Acropolis now

Walking through bright sunshine and crowds of tourists in an Athenian street, I glanced down and read the publicity blurb in my hand.

The story was there, contained in just a few words: “Museum mission: to house all the surviving antiquities from the Acropolis within a single museum of international stature.”

Actually the entire story is distilled into one word: ALL. But they might have added that it has been a 207-year mission to return the so-called Elgin Marbles—the first being cut down from the Parthenon on July 31 1801.

A little further up the road and both buildings are in sight: to my right, rising from a skirt of trees, is the knobbly hill of the Acropolis, crowned by the Parthenon; to my left, behind some low buildings, is the new Acropolis Museum. The international stature of the Parthenon requires no words, but does this new museum live up to the lofty ambition?

And the big question: Does it have the requisite stature even when ALL the antiquities are not present—half of them are in London? The approach is promising.
Taking the steps up to the museum entrance, the ground to our left suddenly falls away to reveal archaeological excavations.

This is a part of ancient Athens dating back to the 5th century BC, an area contemporary with the construction of the Parthenon itself.

It was this discovery that delayed the project for so long, but the architect, Bernard Tschumi, solved the problem in spectacular style—by setting the building on more than 100 concrete pillars directly over the old city. Not only that but the floor of the museum is largely glass: wherever you walk on the lower and middle levels of the building, you have the sensation of walking through these ancient streets.

The illusion shatters only when you ascend to the upper floor where the marbles are kept.

The marbles, of course, are the raison d’etre for this $200-million project.

Here’s a quick recap of the situation. In 480BC the Persians invaded Greece and sacked the Acropolis, the hill that stands over the city of Athens and houses its sacred sites. A generation later the Athenians, led by Pericles, celebrated their city’s revival in fortunes by rebuilding the Parthenon, the temple to Athena in her virginal state.

The sculptor Phideas produced an astonishing stone frieze running for 166m around the architrave of the building—an artistic achievement of staggering size and quality, a distillation of what the first Greek democracy could produce.

The marble frieze survived the decline and fall of Hellenic culture, the Roman Empire, the Goths and the Ottoman Turks. It survived everything, until 1801, when the seventh Earl of Elgin arrived.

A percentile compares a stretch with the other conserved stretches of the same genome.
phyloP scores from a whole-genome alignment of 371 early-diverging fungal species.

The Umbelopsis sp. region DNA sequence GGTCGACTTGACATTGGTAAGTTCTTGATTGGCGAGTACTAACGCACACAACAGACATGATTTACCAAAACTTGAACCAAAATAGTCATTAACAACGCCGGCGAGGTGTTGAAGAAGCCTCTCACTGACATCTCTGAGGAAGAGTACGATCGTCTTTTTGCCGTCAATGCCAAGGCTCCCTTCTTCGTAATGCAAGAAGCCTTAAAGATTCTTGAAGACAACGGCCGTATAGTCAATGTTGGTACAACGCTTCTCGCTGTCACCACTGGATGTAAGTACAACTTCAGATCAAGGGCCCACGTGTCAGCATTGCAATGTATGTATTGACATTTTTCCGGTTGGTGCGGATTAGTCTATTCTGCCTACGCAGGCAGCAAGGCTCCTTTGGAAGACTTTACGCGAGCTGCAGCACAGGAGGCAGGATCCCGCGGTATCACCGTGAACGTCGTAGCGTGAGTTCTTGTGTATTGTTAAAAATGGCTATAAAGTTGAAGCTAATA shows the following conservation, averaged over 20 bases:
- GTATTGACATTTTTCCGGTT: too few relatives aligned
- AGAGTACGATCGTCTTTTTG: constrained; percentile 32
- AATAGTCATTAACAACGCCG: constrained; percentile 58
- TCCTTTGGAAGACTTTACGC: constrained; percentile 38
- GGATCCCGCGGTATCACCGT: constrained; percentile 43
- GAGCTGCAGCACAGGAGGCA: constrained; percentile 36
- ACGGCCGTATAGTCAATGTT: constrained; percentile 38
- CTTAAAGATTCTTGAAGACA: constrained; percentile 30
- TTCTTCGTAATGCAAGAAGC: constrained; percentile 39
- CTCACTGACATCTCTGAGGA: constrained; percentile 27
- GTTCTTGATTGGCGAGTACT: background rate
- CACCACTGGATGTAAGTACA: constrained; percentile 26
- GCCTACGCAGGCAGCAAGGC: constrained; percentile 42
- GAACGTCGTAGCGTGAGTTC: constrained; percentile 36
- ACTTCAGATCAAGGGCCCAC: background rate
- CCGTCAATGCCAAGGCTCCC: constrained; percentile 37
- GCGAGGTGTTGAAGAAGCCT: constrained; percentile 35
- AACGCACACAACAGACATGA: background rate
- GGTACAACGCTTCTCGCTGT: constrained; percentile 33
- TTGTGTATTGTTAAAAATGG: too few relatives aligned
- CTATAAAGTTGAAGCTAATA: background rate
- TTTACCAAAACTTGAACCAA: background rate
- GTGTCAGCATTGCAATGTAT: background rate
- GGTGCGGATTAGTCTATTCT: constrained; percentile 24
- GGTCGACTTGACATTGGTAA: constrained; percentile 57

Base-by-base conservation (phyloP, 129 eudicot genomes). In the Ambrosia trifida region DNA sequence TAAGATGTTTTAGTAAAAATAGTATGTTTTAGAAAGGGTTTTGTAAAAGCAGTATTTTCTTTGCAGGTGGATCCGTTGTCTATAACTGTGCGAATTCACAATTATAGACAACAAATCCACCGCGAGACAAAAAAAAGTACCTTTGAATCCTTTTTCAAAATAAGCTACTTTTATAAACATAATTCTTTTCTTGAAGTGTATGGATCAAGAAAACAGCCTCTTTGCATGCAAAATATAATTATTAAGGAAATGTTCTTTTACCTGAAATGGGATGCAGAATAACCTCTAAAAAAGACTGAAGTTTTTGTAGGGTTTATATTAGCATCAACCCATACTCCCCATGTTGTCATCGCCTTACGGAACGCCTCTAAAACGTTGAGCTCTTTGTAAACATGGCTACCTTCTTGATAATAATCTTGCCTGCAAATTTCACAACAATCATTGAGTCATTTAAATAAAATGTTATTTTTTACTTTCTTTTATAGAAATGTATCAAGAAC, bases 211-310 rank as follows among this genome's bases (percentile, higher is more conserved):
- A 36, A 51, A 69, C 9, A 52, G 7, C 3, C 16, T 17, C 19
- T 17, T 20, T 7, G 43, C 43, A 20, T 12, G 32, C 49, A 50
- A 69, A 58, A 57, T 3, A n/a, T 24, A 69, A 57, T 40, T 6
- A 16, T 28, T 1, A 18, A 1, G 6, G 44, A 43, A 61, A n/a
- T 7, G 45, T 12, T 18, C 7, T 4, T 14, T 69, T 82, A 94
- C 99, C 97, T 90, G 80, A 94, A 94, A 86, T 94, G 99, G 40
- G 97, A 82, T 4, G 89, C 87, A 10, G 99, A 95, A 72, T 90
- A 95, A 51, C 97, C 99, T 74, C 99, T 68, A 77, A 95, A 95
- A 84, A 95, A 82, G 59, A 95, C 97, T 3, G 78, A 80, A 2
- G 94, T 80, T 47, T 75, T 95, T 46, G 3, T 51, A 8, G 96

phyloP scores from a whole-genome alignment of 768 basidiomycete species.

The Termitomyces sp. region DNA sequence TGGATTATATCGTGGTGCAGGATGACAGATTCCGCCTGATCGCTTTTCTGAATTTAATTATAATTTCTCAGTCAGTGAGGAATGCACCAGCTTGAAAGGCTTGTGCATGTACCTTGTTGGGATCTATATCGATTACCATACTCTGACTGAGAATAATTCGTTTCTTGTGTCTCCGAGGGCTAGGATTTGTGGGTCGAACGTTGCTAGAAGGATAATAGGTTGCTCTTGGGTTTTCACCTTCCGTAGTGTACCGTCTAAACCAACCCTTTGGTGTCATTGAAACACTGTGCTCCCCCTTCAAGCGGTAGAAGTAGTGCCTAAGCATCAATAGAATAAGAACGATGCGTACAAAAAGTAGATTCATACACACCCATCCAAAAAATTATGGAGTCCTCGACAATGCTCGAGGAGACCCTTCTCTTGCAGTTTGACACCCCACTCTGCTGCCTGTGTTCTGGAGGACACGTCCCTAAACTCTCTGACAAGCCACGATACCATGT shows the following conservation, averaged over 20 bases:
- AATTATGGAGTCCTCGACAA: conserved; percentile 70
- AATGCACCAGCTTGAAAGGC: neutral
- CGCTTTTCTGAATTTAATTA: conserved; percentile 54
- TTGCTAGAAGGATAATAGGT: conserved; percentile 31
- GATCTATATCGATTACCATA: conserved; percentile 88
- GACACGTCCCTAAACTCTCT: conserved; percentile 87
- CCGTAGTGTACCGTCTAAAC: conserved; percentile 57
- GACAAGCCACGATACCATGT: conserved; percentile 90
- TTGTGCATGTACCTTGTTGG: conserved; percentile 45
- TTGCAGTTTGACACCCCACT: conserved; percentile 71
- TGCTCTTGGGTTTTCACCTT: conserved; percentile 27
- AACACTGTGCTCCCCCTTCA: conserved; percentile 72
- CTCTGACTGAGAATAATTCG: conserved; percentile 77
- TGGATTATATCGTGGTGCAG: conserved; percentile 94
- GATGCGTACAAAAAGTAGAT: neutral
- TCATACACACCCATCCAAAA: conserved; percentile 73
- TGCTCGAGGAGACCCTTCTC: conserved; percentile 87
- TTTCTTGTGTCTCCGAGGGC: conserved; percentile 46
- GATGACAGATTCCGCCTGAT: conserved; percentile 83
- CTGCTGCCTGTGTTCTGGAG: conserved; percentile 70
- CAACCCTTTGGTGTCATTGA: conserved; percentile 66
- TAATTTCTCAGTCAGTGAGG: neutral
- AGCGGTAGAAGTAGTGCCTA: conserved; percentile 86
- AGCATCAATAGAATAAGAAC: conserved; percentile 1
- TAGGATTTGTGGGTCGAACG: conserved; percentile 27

Armed with some dodgy paperwork, a chestful of baksheesh and several saws, Elgin had about half of the frieze cut off and shipped home, along with a multitude of other carvings and statues. His motivation was clear.

“My house in Scotland,” he wrote to his Athenian agent, “— offers me the means of placing, in a useful, distinguished, and agreeable way, the various things that you may perhaps be able to procure for me.”

Grand designs, indeed. Elgin was a DIY enthusiast, though an overspent one, and after much haggling the marbles were sold to the British Museum for £35 000 (about R527 000).

Finally the Greeks have hit upon a brilliant strategy: build a gigantic home for the marbles and all this extra Acropolis treasure, push it under the noses of the Trojans, sorry British, and wait for their hard hearts to be moved. So as I walked up to the upper floor of the new museum and stepped through the door, the question in my mind was: What if those hearts are not moved?

The first thing you see as you pass through that door is the Parthenon, rising up above the surrounding city and no further away than a hero could heave a discus.

Then you notice that the gallery runs around the central core of the building which has risen from the ground floor and is itself precisely the same dimensions as the Parthenon. It is on this core that the marbles are placed. About half are original and half are plaster copies, and this is far from ideal but nevertheless does give, for the first time in two centuries, a chance to see the whole of Phideas’s artistic achievement.

“The frieze is one narrative,” says Professor Dimitrios Pandermalis, curator of the museum.

“It tells the story of the presentation of the most important Athenian feast to honour the goddess of the city, Athena.”

The visitor, for the first time, can stroll around the entire narrative of the frieze at eye-level, examining the detail. And there is plenty of detail. The British Museum misguidedly restored Elgin’s marbles in the 1930s, scouring away the natural weathered patina. Further sculptures in the museum, from the pre-480BC Acropolis, show signs of the original paint, miraculously preserved.

The new museum is undoubtedly going to be a huge tourist attraction. Its breathtaking design, with natural light flooding every corner, is a huge achievement in itself.—

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